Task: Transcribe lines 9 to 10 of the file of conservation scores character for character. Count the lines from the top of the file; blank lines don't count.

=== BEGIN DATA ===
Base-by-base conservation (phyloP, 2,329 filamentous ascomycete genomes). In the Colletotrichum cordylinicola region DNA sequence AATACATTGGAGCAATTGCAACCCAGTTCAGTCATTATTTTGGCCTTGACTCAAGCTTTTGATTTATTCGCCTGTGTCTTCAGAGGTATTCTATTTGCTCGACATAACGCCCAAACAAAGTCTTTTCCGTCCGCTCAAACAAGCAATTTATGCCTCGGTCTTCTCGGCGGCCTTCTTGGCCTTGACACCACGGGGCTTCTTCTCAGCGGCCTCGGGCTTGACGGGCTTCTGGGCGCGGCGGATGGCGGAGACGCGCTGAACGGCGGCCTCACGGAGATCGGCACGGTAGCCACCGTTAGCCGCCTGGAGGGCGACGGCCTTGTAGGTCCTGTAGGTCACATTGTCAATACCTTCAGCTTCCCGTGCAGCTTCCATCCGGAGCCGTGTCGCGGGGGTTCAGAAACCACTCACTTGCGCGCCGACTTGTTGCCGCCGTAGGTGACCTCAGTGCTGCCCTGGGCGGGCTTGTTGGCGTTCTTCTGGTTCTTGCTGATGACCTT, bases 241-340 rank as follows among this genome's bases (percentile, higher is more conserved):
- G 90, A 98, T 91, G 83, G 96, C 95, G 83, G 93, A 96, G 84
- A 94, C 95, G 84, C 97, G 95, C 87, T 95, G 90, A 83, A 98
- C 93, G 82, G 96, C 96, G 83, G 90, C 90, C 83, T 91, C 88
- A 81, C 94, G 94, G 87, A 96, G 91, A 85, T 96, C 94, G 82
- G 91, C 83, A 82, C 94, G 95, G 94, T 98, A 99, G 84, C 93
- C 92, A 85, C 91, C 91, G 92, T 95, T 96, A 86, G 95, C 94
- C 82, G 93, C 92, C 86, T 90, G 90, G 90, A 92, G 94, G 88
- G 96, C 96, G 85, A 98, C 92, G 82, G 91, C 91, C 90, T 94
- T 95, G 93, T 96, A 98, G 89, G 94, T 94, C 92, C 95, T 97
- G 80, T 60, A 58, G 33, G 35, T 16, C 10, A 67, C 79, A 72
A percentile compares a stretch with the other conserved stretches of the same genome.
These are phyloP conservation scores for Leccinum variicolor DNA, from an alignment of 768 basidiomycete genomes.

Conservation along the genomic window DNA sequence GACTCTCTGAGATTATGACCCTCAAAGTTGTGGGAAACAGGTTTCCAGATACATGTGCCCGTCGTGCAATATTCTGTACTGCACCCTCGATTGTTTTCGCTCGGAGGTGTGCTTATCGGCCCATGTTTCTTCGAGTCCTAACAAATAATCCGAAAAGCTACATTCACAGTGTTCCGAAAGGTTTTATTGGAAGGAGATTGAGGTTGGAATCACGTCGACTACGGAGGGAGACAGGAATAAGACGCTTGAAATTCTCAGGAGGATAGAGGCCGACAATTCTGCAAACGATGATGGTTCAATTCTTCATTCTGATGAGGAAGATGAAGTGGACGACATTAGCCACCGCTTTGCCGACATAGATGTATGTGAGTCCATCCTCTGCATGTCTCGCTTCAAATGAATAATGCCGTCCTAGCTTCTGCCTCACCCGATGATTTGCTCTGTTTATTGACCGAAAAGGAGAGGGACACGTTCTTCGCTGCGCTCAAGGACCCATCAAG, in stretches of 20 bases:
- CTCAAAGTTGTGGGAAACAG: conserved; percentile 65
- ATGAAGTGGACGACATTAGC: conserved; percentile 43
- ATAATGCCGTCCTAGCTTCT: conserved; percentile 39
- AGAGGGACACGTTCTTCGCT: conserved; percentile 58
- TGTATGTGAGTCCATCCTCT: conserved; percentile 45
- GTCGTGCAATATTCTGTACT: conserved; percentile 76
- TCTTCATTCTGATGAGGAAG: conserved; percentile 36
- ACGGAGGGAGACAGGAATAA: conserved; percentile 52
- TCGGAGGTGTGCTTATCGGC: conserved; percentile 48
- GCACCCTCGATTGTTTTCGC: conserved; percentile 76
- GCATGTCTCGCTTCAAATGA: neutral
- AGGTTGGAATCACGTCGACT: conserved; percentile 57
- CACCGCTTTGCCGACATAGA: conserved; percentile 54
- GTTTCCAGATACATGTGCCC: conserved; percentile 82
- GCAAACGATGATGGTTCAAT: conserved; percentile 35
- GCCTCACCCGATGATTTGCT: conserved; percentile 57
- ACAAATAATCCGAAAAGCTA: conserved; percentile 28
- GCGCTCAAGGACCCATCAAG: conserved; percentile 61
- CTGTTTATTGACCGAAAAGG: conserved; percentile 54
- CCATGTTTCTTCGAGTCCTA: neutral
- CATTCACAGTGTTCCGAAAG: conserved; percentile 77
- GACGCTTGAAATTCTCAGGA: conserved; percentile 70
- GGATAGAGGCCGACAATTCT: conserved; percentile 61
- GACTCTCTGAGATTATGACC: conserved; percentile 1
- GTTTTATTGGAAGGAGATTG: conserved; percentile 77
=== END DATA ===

- G 96, C 96, G 85, A 98, C 92, G 82, G 91, C 91, C 90, T 94
- T 95, G 93, T 96, A 98, G 89, G 94, T 94, C 92, C 95, T 97